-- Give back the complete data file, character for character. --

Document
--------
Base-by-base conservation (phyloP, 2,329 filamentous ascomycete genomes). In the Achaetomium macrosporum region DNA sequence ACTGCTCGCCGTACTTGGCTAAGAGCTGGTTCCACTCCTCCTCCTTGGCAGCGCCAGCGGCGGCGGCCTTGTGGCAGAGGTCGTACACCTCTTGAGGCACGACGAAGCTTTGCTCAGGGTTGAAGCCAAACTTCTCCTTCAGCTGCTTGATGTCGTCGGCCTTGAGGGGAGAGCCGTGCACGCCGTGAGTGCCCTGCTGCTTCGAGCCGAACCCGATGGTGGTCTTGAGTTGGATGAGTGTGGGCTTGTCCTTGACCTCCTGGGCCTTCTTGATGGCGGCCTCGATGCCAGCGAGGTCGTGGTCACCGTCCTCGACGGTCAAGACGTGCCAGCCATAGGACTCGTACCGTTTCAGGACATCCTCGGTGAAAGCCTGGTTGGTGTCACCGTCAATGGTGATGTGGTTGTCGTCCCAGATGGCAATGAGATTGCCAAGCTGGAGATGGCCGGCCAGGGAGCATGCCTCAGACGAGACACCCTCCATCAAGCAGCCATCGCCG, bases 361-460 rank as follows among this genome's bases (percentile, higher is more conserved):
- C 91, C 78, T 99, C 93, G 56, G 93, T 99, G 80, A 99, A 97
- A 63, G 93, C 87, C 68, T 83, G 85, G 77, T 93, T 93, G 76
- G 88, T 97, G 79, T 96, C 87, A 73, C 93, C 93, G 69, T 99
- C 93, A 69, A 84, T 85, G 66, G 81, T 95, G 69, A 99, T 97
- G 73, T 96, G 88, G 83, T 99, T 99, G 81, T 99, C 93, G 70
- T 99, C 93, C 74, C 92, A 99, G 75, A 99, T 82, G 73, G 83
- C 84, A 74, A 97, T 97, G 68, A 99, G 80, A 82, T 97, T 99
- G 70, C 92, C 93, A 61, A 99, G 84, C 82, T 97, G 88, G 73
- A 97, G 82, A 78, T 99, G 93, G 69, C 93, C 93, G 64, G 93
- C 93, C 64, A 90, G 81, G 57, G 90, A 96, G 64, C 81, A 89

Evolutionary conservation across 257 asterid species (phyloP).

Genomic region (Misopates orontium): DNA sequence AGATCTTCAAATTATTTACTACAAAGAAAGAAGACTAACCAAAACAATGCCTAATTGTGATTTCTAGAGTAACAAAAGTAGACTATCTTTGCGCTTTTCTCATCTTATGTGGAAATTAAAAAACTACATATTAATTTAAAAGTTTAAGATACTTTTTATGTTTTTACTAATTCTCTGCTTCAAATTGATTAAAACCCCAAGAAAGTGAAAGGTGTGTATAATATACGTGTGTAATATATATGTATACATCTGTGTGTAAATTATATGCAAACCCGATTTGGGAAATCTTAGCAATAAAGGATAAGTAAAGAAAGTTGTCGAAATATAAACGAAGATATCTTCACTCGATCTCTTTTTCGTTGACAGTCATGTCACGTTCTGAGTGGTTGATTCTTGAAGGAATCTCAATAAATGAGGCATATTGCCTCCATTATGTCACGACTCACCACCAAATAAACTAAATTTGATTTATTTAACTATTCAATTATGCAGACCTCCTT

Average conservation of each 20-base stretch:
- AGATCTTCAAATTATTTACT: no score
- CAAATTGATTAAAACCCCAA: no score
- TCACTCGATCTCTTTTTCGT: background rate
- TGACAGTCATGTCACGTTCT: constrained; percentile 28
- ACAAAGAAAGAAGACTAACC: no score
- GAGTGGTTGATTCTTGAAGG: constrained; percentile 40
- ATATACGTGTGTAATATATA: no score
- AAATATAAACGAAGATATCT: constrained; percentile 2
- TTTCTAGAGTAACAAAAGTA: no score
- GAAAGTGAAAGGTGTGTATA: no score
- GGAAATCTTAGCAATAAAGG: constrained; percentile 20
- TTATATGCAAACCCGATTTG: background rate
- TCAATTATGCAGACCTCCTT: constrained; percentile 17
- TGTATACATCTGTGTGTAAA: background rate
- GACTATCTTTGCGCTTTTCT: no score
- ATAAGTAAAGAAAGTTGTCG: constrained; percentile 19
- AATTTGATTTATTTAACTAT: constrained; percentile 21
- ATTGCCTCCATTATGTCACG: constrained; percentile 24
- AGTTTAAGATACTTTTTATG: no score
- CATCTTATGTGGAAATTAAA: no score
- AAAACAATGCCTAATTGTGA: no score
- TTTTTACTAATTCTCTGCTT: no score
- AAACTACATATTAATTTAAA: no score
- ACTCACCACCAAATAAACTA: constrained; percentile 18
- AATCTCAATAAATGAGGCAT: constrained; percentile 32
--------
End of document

Base-by-base conservation (phyloP, 2,329 filamentous ascomycete genomes). In the Achaetomium macrosporum region DNA sequence ACTGCTCGCCGTACTTGGCTAAGAGCTGGTTCCACTCCTCCTCCTTGGCAGCGCCAGCGGCGGCGGCCTTGTGGCAGAGGTCGTACACCTCTTGAGGCACGACGAAGCTTTGCTCAGGGTTGAAGCCAAACTTCTCCTTCAGCTGCTTGATGTCGTCGGCCTTGAGGGGAGAGCCGTGCACGCCGTGAGTGCCCTGCTGCTTCGAGCCGAACCCGATGGTGGTCTTGAGTTGGATGAGTGTGGGCTTGTCCTTGACCTCCTGGGCCTTCTTGATGGCGGCCTCGATGCCAGCGAGGTCGTGGTCACCGTCCTCGACGGTCAAGACGTGCCAGCCATAGGACTCGTACCGTTTCAGGACATCCTCGGTGAAAGCCTGGTTGGTGTCACCGTCAATGGTGATGTGGTTGTCGTCCCAGATGGCAATGAGATTGCCAAGCTGGAGATGGCCGGCCAGGGAGCATGCCTCAGACGAGACACCCTCCATCAAGCAGCCATCGCCG, bases 361-460 rank as follows among this genome's bases (percentile, higher is more conserved):
- C 91, C 78, T 99, C 93, G 56, G 93, T 99, G 80, A 99, A 97
- A 63, G 93, C 87, C 68, T 83, G 85, G 77, T 93, T 93, G 76
- G 88, T 97, G 79, T 96, C 87, A 73, C 93, C 93, G 69, T 99
- C 93, A 69, A 84, T 85, G 66, G 81, T 95, G 69, A 99, T 97
- G 73, T 96, G 88, G 83, T 99, T 99, G 81, T 99, C 93, G 70
- T 99, C 93, C 74, C 92, A 99, G 75, A 99, T 82, G 73, G 83
- C 84, A 74, A 97, T 97, G 68, A 99, G 80, A 82, T 97, T 99
- G 70, C 92, C 93, A 61, A 99, G 84, C 82, T 97, G 88, G 73
- A 97, G 82, A 78, T 99, G 93, G 69, C 93, C 93, G 64, G 93
- C 93, C 64, A 90, G 81, G 57, G 90, A 96, G 64, C 81, A 89

Evolutionary conservation across 257 asterid species (phyloP).

Genomic region (Misopates orontium): DNA sequence AGATCTTCAAATTATTTACTACAAAGAAAGAAGACTAACCAAAACAATGCCTAATTGTGATTTCTAGAGTAACAAAAGTAGACTATCTTTGCGCTTTTCTCATCTTATGTGGAAATTAAAAAACTACATATTAATTTAAAAGTTTAAGATACTTTTTATGTTTTTACTAATTCTCTGCTTCAAATTGATTAAAACCCCAAGAAAGTGAAAGGTGTGTATAATATACGTGTGTAATATATATGTATACATCTGTGTGTAAATTATATGCAAACCCGATTTGGGAAATCTTAGCAATAAAGGATAAGTAAAGAAAGTTGTCGAAATATAAACGAAGATATCTTCACTCGATCTCTTTTTCGTTGACAGTCATGTCACGTTCTGAGTGGTTGATTCTTGAAGGAATCTCAATAAATGAGGCATATTGCCTCCATTATGTCACGACTCACCACCAAATAAACTAAATTTGATTTATTTAACTATTCAATTATGCAGACCTCCTT

Average conservation of each 20-base stretch:
- AGATCTTCAAATTATTTACT: no score
- CAAATTGATTAAAACCCCAA: no score
- TCACTCGATCTCTTTTTCGT: background rate
- TGACAGTCATGTCACGTTCT: constrained; percentile 28
- ACAAAGAAAGAAGACTAACC: no score
- GAGTGGTTGATTCTTGAAGG: constrained; percentile 40
- ATATACGTGTGTAATATATA: no score
- AAATATAAACGAAGATATCT: constrained; percentile 2
- TTTCTAGAGTAACAAAAGTA: no score
- GAAAGTGAAAGGTGTGTATA: no score
- GGAAATCTTAGCAATAAAGG: constrained; percentile 20
- TTATATGCAAACCCGATTTG: background rate
- TCAATTATGCAGACCTCCTT: constrained; percentile 17
- TGTATACATCTGTGTGTAAA: background rate
- GACTATCTTTGCGCTTTTCT: no score
- ATAAGTAAAGAAAGTTGTCG: constrained; percentile 19
- AATTTGATTTATTTAACTAT: constrained; percentile 21
- ATTGCCTCCATTATGTCACG: constrained; percentile 24
- AGTTTAAGATACTTTTTATG: no score
- CATCTTATGTGGAAATTAAA: no score
- AAAACAATGCCTAATTGTGA: no score
- TTTTTACTAATTCTCTGCTT: no score
- AAACTACATATTAATTTAAA: no score
- ACTCACCACCAAATAAACTA: constrained; percentile 18
- AATCTCAATAAATGAGGCAT: constrained; percentile 32